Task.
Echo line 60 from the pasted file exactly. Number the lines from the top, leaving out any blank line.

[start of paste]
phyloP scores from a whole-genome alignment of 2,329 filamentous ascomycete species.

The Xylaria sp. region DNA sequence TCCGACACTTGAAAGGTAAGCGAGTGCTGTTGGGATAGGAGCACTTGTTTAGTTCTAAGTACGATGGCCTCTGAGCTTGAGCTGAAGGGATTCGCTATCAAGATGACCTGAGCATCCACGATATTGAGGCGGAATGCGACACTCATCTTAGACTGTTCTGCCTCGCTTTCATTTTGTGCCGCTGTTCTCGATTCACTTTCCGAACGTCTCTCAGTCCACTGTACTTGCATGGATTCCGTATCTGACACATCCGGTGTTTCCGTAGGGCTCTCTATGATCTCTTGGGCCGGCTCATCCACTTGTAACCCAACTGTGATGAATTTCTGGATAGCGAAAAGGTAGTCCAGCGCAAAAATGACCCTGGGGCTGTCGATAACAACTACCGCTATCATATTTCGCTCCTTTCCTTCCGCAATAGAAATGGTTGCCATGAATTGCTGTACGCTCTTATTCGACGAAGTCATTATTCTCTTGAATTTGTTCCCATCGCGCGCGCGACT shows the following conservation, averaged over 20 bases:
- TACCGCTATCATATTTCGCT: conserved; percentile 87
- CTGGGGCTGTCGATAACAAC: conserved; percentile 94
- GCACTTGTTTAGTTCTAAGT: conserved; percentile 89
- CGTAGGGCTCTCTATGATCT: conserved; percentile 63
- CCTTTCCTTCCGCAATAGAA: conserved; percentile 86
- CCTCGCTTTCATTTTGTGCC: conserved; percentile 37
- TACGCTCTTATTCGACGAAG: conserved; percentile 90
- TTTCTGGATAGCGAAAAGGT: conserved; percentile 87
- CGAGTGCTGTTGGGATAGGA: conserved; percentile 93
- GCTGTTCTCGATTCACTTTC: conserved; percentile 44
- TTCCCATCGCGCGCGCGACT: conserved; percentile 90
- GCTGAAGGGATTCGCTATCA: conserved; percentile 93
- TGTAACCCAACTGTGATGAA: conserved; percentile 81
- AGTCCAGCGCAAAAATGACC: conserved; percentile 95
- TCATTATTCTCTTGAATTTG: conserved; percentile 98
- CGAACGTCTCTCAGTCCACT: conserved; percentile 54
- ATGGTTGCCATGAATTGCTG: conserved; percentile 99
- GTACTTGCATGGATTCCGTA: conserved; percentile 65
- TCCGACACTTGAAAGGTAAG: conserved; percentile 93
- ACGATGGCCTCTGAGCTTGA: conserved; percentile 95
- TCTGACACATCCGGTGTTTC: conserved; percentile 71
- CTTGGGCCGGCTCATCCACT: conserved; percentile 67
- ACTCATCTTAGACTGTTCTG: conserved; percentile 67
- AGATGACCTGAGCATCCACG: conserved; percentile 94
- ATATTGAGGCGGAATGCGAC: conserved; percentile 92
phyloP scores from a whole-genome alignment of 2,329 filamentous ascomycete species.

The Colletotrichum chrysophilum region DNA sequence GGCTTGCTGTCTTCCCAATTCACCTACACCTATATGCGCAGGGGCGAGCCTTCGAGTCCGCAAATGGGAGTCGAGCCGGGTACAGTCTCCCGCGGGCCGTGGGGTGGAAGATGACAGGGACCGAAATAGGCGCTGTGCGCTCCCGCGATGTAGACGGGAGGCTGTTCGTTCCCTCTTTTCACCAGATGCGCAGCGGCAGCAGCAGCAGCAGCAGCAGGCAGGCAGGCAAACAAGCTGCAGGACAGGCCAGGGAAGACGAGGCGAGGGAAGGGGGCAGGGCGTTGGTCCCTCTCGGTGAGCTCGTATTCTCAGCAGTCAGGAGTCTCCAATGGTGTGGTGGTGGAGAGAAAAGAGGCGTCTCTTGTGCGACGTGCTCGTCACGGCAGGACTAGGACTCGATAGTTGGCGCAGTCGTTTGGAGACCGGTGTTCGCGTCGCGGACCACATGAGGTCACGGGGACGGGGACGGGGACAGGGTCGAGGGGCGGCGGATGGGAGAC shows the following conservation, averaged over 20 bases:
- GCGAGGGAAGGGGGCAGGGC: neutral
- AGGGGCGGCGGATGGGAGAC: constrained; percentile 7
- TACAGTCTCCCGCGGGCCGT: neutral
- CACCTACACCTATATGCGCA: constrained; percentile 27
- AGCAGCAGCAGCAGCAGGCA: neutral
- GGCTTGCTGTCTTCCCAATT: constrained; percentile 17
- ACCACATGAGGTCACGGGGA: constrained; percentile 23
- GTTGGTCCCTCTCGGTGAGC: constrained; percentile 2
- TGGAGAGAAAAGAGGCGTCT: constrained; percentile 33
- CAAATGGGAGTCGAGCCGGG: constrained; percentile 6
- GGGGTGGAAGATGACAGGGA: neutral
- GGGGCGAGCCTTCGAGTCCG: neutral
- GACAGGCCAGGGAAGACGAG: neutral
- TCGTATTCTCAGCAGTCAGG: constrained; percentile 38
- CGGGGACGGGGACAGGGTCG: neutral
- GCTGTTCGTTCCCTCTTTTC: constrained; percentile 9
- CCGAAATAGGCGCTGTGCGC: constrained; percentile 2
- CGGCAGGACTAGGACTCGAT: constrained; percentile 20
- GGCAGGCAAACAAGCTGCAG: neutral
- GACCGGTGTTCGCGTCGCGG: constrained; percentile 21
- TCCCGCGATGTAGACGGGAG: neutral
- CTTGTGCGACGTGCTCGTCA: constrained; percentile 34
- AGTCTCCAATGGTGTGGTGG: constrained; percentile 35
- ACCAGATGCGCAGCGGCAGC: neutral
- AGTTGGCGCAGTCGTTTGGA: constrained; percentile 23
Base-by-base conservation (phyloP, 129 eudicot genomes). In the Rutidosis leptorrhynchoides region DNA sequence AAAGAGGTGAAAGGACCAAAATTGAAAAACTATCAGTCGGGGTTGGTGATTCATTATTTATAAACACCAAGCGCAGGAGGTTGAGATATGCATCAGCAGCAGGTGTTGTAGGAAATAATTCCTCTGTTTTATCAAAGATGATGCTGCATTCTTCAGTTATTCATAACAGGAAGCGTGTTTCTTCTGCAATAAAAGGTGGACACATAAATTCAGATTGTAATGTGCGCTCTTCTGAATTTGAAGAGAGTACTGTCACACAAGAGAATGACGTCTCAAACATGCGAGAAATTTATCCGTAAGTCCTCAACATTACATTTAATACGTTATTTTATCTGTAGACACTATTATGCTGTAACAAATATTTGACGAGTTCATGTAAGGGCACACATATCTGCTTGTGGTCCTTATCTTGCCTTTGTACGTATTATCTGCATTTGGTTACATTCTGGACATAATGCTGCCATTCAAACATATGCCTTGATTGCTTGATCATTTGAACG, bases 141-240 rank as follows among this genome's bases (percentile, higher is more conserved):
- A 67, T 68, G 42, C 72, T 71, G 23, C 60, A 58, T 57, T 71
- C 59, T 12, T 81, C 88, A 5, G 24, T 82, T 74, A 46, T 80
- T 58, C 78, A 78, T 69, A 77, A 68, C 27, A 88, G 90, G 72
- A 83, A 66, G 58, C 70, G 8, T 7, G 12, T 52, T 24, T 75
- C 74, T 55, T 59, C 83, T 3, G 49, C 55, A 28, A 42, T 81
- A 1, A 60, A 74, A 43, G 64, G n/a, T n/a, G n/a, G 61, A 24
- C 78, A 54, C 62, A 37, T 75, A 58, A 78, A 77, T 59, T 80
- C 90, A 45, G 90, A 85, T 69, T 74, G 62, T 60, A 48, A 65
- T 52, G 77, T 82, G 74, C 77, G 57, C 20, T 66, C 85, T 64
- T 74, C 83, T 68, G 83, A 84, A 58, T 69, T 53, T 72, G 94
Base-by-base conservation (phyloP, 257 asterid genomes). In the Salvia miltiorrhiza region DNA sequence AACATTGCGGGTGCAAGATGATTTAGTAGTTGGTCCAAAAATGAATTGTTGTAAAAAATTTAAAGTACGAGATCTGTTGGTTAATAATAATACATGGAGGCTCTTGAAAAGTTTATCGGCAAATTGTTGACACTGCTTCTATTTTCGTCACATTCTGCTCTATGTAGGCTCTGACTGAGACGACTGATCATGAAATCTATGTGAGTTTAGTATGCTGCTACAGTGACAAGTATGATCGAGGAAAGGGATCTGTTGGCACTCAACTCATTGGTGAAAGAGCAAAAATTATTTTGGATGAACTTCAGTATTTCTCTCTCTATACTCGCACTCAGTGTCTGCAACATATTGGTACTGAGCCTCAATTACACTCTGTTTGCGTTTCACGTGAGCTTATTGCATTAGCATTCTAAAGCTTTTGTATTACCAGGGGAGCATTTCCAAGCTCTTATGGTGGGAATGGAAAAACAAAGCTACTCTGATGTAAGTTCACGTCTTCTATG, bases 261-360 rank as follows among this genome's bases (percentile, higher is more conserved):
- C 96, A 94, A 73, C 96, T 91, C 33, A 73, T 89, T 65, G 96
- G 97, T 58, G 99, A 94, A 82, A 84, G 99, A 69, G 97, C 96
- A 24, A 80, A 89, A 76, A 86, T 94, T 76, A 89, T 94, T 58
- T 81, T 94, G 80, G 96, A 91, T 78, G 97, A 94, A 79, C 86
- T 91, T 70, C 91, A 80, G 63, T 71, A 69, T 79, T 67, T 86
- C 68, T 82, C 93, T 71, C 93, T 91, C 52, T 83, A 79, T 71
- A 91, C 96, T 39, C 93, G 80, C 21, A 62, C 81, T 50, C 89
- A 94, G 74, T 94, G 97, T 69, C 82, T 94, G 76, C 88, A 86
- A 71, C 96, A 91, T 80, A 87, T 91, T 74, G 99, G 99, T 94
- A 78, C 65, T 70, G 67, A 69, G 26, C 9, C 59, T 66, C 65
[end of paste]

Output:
- C 74, T 55, T 59, C 83, T 3, G 49, C 55, A 28, A 42, T 81